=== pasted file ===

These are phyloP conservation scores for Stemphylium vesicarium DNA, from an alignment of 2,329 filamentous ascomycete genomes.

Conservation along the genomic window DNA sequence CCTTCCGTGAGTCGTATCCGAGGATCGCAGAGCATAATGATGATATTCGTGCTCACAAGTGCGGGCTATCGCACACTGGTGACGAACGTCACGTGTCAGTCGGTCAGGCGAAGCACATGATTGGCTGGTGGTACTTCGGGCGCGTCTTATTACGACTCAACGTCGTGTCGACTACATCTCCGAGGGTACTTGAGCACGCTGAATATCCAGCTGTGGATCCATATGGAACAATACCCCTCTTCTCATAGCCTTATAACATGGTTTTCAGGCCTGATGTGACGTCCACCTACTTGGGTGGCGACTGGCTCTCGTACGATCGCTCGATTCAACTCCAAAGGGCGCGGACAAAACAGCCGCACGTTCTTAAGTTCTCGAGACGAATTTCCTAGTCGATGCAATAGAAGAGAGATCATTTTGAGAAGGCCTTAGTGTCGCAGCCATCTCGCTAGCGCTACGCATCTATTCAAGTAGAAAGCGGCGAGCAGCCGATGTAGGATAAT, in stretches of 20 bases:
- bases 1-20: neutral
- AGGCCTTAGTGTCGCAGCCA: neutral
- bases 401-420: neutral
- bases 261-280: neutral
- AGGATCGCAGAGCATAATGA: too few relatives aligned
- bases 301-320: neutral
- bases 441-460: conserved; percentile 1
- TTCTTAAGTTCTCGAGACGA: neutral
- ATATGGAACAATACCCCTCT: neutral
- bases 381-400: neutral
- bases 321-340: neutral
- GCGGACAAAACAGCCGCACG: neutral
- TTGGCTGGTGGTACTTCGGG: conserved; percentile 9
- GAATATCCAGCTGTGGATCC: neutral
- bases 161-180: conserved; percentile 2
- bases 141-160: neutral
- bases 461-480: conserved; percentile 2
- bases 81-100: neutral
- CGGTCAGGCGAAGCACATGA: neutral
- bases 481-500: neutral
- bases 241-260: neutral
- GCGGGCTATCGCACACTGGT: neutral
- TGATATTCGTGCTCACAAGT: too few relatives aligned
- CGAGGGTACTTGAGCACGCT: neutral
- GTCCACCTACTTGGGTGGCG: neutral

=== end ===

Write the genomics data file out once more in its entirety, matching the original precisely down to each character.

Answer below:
These are phyloP conservation scores for Stemphylium vesicarium DNA, from an alignment of 2,329 filamentous ascomycete genomes.

Conservation along the genomic window DNA sequence CCTTCCGTGAGTCGTATCCGAGGATCGCAGAGCATAATGATGATATTCGTGCTCACAAGTGCGGGCTATCGCACACTGGTGACGAACGTCACGTGTCAGTCGGTCAGGCGAAGCACATGATTGGCTGGTGGTACTTCGGGCGCGTCTTATTACGACTCAACGTCGTGTCGACTACATCTCCGAGGGTACTTGAGCACGCTGAATATCCAGCTGTGGATCCATATGGAACAATACCCCTCTTCTCATAGCCTTATAACATGGTTTTCAGGCCTGATGTGACGTCCACCTACTTGGGTGGCGACTGGCTCTCGTACGATCGCTCGATTCAACTCCAAAGGGCGCGGACAAAACAGCCGCACGTTCTTAAGTTCTCGAGACGAATTTCCTAGTCGATGCAATAGAAGAGAGATCATTTTGAGAAGGCCTTAGTGTCGCAGCCATCTCGCTAGCGCTACGCATCTATTCAAGTAGAAAGCGGCGAGCAGCCGATGTAGGATAAT, in stretches of 20 bases:
- bases 1-20: neutral
- AGGCCTTAGTGTCGCAGCCA: neutral
- bases 401-420: neutral
- bases 261-280: neutral
- AGGATCGCAGAGCATAATGA: too few relatives aligned
- bases 301-320: neutral
- bases 441-460: conserved; percentile 1
- TTCTTAAGTTCTCGAGACGA: neutral
- ATATGGAACAATACCCCTCT: neutral
- bases 381-400: neutral
- bases 321-340: neutral
- GCGGACAAAACAGCCGCACG: neutral
- TTGGCTGGTGGTACTTCGGG: conserved; percentile 9
- GAATATCCAGCTGTGGATCC: neutral
- bases 161-180: conserved; percentile 2
- bases 141-160: neutral
- bases 461-480: conserved; percentile 2
- bases 81-100: neutral
- CGGTCAGGCGAAGCACATGA: neutral
- bases 481-500: neutral
- bases 241-260: neutral
- GCGGGCTATCGCACACTGGT: neutral
- TGATATTCGTGCTCACAAGT: too few relatives aligned
- CGAGGGTACTTGAGCACGCT: neutral
- GTCCACCTACTTGGGTGGCG: neutral